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Using dblib for a dynamic query
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SQL APIs
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/* Query the SQL Server system catalog to get column names */ dbcmd(dbproc, select name from syscolumns ); dbcmd(dbproc, where id = (select id from sysobjects ); dbcmd(dbproc, where type = U and name = ); dbcmd(dbproc, querytbl); dbcmd(dbproc, ) ); dbsqlexec(dbproc); /* Process the results of the query */ dbresults(dbproc); dbbind(dbproc, querycol); while (status = dbnextrow(dbproc) == SUCCEED) { printf( Include column %s (y/n) , querycol); gets(inbuf); if (inbuf[0] == y ) { /* User wants the column; add it to the select list */ if (first_col++ > 0) strcat(stmbuf, , ); strcat(stmbuf, querycol); } } /* Finish the SELECT statement with a FROM clause */ strcat(stmbuf, from ); strcat(stmbuf, querytbl); /* Execute the query and advance to the query results */ dbcmd(dbproc, stmbuf); dbsqlexec(dbproc); dbresults(dbproc); /* Ask dblib to describe each column, allocate memory & bind it */ colcount = dbnumcols(dbproc); for (i = 0; i < colcount; i++) { item_name[i] = dbcolname(dbproc, i); type = dbcoltype(dbproc, i); switch(type) { case SQLCHAR: case SQLTEXT:
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case SQLDATETIME: length = dbcollen(dbproc, i) + 1; item_data[i] = address = malloc(length); item_type[i] = NTBSTRINGBIND; dbind(dbproc, i, NTBSTRINGBIND, length, address); break; case SQLINT1: case SQLINT2: case SQLINT4: item_data[i] = item_type[i] = dbbind(dbproc, break; case SQLFLT8: case SQLMONEY: item_data[i] = item_type[i] = dbbind(dbproc, break; } } /* Fetch and display the rows of query results */ while (status = dbnextrow(dbproc) == SUCCEED) { /* Loop, printing data for each column of the row */ printf( \n ); for (i = 0; i < colcount; i++) { /* Find the SQLVAR for this column; print column label */ printf( Column # %d (%s): , i+1, item_name[i]; /* Handle each data type separately */ switch(item_type[i]) { case NTBSTRINGBIND: /* Text data just dispay it */ puts(item_data[i]); break;
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address = malloc(sizeof(long)): INTBIND; i, INTBIND, sizeof(long), address);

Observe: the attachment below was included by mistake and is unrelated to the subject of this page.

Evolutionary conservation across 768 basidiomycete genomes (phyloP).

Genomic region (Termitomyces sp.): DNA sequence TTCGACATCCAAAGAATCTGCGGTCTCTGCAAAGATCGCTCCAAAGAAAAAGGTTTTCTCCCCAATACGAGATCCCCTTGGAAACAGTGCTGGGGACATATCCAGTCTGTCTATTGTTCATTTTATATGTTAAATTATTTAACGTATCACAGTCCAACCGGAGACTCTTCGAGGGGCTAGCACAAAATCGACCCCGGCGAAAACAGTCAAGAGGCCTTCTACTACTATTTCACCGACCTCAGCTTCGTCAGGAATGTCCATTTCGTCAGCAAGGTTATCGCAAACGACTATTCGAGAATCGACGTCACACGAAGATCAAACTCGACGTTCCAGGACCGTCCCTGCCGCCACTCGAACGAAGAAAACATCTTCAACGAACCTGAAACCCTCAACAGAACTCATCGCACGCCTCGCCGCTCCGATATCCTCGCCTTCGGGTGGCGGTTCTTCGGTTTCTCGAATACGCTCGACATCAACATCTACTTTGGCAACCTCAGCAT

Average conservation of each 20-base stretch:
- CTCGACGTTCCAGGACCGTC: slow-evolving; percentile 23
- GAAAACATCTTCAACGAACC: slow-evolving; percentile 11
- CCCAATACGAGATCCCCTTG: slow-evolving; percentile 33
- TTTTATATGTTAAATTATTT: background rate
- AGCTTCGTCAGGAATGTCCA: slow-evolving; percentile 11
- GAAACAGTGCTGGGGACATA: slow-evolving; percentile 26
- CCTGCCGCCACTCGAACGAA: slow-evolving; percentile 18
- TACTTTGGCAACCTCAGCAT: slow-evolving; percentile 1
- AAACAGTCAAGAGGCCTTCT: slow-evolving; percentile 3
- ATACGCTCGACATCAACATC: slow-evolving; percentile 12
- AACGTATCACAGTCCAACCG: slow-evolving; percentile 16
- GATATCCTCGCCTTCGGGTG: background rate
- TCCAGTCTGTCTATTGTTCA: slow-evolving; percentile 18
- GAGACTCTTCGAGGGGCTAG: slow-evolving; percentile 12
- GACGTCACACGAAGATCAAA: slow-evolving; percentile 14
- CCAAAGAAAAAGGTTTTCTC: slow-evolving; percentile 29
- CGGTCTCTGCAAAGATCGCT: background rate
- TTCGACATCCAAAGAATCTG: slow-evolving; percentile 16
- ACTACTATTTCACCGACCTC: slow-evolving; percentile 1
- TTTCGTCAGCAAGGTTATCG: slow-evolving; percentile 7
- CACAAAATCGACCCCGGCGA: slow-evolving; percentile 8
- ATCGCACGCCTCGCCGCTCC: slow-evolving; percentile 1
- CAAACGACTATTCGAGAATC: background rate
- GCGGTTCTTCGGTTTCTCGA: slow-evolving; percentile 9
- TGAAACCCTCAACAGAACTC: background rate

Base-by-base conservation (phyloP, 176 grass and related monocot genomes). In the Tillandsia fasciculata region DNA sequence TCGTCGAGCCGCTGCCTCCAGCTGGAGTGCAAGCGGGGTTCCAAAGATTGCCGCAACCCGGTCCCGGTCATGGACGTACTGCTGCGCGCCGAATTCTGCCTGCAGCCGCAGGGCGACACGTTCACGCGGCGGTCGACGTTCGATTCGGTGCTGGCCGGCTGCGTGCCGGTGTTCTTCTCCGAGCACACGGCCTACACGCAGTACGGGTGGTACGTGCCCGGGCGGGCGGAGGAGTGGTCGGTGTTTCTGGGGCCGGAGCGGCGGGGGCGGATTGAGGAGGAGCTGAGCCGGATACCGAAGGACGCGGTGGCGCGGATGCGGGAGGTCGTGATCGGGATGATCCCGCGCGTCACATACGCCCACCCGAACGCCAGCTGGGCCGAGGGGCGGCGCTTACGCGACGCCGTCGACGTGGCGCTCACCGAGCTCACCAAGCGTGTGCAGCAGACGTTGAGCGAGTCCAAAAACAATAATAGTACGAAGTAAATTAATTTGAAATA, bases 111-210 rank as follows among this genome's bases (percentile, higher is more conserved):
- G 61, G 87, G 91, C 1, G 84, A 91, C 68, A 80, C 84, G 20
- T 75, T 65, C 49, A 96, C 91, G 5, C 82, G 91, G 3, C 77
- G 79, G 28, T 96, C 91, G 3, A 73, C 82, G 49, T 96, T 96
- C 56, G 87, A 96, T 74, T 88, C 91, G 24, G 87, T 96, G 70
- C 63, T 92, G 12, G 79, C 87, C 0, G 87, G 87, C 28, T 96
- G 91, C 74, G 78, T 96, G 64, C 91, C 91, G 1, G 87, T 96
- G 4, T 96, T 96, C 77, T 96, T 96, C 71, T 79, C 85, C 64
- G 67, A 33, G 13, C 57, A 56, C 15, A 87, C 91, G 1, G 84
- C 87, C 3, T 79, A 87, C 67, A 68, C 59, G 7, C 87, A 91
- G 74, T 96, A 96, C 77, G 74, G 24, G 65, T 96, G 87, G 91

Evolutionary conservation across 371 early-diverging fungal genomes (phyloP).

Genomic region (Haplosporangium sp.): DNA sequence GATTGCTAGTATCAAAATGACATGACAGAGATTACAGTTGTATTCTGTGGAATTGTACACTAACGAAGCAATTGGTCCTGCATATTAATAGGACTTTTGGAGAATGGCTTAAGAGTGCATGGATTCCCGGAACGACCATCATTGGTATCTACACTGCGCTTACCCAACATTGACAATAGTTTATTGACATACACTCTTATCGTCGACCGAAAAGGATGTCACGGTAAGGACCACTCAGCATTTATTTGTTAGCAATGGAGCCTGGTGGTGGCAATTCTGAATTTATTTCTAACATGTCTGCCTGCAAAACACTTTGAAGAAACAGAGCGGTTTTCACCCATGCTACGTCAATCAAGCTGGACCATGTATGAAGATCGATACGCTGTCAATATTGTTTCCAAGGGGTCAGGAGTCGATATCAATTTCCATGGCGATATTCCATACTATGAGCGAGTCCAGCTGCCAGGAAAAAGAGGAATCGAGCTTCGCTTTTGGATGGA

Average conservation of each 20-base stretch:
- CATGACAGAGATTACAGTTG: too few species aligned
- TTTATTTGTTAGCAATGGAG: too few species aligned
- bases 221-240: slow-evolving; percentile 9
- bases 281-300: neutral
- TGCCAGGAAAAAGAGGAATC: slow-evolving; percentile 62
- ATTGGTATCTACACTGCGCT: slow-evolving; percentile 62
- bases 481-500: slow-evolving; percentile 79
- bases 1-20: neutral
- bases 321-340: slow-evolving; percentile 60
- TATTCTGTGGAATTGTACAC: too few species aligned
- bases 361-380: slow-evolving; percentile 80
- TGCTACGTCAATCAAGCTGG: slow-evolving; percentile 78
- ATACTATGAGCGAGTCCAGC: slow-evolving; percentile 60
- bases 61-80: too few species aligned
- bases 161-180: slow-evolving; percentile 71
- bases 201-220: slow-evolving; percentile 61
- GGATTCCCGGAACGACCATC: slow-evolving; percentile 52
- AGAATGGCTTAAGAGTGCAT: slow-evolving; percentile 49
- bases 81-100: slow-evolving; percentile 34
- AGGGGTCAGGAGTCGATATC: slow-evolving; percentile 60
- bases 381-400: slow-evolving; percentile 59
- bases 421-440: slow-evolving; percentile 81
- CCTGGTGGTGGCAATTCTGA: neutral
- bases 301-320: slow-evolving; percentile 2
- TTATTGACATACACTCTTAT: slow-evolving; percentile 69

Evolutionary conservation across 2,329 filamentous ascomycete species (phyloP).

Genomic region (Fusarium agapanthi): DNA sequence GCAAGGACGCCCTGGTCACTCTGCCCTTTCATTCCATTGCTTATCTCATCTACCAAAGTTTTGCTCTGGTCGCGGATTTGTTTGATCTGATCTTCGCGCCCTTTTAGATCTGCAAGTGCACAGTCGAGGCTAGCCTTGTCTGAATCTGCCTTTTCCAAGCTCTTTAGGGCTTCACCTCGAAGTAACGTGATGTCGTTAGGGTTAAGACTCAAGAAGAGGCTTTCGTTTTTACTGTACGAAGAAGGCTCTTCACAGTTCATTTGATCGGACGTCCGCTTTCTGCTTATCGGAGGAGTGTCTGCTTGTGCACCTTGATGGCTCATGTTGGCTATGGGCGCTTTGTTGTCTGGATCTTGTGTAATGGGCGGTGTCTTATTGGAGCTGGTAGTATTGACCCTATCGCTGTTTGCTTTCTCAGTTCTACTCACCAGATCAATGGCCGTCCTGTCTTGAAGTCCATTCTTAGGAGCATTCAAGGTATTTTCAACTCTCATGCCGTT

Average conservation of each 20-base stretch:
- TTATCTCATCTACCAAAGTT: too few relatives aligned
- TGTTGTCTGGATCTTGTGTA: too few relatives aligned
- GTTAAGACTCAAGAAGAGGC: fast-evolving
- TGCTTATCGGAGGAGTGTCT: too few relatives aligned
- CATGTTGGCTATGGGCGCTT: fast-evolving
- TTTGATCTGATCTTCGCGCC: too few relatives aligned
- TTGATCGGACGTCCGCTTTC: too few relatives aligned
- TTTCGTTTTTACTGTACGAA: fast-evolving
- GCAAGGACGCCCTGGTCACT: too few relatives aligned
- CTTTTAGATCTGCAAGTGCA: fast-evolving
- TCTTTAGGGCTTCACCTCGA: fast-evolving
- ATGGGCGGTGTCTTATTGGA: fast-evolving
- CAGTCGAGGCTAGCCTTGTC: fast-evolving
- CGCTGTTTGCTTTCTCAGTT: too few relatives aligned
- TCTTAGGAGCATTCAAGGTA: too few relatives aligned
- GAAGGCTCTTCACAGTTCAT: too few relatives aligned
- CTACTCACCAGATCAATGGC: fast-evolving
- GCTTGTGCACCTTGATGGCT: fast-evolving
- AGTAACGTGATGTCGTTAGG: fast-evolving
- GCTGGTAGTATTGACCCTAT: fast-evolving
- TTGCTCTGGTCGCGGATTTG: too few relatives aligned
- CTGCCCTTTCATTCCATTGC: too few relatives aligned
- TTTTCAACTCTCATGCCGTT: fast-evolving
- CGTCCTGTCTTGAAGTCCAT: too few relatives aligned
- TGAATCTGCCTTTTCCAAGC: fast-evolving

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address = malloc(sizeof(double)); FLT8BIND; i, FLT8BIND, sizeof(double), address);
Figure 19-10.
Using dblib for a dynamic query (continued)
19:
SQL APIs
case INTBIND: /* Four-byte integer data convert & display it */ printf( %lf , *((double *) (item_data[i]))); break; case FLT8BIND: /* Floating-point data convert & display it */ printf( %lf , *((double *) (item_data[i]))); break; } } } printf( \nEnd of data.\n ); /* Clean up allocated storage */ for (i = 0; i < colcount; i++) { free(item_data[i]); } dbexit(dbproc); exit(); }
Figure 19-10.
Using dblib for a dynamic query (continued)
The dblib-based program in Figure 19-10 performs exactly the same function as the dynamic embedded SQL program in Figure 18-9. It s instructive to compare the two programs and the techniques they use: I For both embedded SQL and dblib, the program builds a SELECT statement in its buffers and submits it to the DBMS for processing. With dynamic SQL, the special PREPARE statement handles this task; with the SQL Server API, the standard dbcmd() and dbsqlexec() functions are used. I For both interfaces, the program must request a description of the columns of query results from the DBMS. With dynamic SQL, the special DBNUMCOLS() statement handles this task, and the description is returned in a SQLDA data structure. With dblib, the description is obtained by calling API functions. Note that the program in Figure 19-10 maintains its own arrays to keep track of the column information.
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I For both interfaces, the program must allocate buffers to receive the query results and must bind individual columns to those buffer locations. With dynamic SQL, the program binds columns by placing the buffer addresses into the SQLVAR structures in the SQLDA. With SQL Server, the program uses the dbbind() function to bind the columns. I For both interfaces, the query results are returned into the program s buffers, row by row. With dynamic SQL, the program retrieves a row of query results using a special version of the FETCH statement that specifies the SQLDA. With SQL Server, the program calls dbnextrow() to retrieve a row. Overall, the strategy used to handle dynamic queries is very similar for both interfaces. The dynamic SQL technique uses special statements and data structures that are unique to dynamic SQL; they are quite different from the techniques used for static SQL queries. In contrast, the dblib techniques for dynamic queries are basically the same as those used for all other queries. The only added features are the dblib functions that return information about the columns of query results. This tends to make the callable API approach easier to understand for the less-experienced SQL programmer.
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